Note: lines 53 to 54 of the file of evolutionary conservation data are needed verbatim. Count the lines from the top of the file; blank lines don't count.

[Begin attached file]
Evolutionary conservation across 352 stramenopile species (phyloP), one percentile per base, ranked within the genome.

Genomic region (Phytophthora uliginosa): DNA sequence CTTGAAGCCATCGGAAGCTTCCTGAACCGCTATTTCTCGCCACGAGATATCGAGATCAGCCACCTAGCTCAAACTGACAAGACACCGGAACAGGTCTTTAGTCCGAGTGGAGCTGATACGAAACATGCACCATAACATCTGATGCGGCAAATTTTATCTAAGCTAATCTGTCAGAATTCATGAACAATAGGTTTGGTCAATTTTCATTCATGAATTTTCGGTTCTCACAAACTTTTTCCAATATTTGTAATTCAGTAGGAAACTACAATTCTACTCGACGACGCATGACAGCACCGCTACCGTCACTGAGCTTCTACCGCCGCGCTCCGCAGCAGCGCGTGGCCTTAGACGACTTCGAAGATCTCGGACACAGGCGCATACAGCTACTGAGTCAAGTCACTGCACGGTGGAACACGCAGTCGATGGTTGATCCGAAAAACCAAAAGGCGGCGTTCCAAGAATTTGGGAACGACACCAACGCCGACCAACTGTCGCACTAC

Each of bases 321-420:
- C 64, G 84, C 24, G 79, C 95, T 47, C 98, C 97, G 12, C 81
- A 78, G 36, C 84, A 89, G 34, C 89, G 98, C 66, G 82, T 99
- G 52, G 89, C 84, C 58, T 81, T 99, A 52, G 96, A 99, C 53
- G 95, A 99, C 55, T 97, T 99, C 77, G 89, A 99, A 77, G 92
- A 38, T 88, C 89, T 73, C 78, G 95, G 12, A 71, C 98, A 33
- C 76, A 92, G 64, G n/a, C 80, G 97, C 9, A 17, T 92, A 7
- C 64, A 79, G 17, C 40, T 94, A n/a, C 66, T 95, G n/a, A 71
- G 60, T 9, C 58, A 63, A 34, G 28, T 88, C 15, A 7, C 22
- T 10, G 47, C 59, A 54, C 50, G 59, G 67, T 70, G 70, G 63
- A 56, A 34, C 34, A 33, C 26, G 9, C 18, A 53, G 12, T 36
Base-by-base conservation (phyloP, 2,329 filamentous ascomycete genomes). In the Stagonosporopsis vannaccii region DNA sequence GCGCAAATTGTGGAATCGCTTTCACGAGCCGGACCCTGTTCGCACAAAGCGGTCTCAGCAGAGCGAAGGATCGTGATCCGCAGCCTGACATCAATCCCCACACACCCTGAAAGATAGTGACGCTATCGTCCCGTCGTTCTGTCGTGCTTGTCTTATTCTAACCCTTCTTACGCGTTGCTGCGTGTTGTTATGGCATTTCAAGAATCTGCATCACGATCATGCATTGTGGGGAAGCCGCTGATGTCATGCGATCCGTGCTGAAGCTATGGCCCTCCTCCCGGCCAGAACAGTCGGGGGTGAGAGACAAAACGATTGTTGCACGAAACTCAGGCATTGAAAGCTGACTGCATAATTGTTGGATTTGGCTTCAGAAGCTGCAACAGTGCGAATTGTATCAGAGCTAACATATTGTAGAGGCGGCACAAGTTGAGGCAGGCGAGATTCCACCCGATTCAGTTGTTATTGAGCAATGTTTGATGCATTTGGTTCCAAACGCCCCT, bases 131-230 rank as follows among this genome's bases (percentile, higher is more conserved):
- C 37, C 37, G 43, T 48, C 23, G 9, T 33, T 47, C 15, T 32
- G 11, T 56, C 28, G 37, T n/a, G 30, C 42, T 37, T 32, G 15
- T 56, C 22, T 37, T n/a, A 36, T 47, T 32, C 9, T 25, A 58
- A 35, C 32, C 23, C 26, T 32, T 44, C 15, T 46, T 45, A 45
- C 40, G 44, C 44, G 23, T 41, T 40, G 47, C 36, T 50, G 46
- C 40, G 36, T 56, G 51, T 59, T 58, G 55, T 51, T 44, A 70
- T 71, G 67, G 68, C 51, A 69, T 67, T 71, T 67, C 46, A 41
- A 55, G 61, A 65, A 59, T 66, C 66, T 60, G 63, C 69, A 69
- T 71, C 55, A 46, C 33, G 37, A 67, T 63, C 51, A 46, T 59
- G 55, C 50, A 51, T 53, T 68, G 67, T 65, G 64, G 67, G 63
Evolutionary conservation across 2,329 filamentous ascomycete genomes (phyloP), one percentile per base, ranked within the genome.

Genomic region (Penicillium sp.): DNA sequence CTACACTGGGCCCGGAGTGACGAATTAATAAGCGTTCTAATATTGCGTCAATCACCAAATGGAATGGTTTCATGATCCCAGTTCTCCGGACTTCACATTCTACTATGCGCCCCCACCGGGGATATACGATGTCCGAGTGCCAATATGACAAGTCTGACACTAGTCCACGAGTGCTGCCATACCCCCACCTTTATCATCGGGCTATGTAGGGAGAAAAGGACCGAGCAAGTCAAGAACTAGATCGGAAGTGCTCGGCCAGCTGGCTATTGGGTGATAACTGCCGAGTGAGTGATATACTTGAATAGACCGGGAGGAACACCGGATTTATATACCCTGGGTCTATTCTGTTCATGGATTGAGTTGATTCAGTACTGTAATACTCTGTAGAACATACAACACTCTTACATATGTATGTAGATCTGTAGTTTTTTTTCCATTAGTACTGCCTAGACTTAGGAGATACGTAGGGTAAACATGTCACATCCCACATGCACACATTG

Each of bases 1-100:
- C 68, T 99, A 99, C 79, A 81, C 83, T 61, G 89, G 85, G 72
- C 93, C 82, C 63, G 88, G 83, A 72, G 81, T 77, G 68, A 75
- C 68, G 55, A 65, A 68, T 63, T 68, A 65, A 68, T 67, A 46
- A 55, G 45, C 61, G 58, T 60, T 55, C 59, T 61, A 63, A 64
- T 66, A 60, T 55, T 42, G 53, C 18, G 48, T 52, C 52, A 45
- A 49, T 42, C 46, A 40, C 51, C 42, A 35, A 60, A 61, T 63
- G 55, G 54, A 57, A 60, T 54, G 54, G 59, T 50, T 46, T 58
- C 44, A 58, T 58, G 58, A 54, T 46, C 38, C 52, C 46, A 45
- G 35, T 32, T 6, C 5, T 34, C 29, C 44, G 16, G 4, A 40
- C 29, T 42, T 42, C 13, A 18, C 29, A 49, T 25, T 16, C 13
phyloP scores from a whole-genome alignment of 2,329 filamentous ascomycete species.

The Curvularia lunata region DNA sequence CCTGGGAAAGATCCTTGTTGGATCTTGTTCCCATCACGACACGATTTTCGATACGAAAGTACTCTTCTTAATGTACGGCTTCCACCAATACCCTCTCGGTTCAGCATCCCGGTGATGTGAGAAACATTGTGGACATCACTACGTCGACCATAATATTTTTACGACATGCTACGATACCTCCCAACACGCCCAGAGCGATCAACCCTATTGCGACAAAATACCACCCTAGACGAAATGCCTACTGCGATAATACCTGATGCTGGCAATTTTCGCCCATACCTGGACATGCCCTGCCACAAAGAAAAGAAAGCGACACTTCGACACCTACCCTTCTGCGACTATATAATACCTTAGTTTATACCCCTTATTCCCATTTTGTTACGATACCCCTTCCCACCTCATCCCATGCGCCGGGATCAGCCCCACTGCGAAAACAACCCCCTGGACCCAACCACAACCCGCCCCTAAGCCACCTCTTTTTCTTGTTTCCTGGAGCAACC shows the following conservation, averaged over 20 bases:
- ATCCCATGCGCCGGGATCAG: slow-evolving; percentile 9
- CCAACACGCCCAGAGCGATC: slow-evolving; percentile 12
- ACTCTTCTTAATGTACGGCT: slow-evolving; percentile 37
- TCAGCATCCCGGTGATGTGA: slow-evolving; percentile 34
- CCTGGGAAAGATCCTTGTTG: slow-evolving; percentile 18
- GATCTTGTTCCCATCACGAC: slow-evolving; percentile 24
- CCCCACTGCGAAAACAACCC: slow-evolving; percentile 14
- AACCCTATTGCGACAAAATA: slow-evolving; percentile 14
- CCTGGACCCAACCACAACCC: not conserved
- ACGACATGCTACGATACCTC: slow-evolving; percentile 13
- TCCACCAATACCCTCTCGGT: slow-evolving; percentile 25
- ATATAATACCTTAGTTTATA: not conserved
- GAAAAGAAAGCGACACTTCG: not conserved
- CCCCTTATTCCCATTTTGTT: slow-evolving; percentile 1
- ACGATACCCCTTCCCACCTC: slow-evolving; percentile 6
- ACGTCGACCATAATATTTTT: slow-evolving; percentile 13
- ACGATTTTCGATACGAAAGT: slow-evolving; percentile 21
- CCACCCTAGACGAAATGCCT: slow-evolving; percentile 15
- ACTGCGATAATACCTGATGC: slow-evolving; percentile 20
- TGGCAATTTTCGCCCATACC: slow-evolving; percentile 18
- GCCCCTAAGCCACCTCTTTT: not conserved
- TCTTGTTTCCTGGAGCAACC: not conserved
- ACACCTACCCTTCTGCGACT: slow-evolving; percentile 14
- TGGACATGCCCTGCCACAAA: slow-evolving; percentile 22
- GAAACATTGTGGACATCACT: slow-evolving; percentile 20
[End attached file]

- CCCCTTATTCCCATTTTGTT: slow-evolving; percentile 1
- ACGATACCCCTTCCCACCTC: slow-evolving; percentile 6